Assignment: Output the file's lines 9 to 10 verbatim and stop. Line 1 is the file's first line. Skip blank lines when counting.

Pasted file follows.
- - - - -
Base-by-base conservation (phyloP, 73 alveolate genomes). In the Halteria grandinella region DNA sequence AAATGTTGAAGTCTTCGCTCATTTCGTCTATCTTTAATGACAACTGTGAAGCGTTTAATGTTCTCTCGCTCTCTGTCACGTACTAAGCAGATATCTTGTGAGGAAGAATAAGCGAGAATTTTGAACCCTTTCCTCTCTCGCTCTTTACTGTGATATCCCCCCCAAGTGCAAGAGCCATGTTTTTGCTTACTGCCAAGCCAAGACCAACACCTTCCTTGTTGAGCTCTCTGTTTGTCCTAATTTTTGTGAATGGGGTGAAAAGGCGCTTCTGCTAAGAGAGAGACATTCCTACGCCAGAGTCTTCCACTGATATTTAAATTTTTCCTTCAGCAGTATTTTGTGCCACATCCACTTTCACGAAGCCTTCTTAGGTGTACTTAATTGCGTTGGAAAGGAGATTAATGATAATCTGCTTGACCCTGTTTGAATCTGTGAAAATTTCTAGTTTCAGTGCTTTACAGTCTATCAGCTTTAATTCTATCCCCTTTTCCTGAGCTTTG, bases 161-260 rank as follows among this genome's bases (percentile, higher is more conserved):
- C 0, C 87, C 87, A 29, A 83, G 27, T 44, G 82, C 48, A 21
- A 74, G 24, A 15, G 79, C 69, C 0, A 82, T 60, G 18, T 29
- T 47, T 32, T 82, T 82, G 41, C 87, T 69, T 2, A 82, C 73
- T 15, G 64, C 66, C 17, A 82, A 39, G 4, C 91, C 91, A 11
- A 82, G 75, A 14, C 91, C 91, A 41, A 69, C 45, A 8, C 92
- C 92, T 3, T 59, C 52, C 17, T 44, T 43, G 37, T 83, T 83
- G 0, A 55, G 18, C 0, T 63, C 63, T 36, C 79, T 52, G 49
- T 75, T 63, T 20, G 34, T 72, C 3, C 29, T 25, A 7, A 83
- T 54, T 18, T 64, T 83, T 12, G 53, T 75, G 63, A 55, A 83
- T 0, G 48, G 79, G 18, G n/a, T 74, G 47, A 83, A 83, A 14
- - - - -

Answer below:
- T 75, T 63, T 20, G 34, T 72, C 3, C 29, T 25, A 7, A 83
- T 54, T 18, T 64, T 83, T 12, G 53, T 75, G 63, A 55, A 83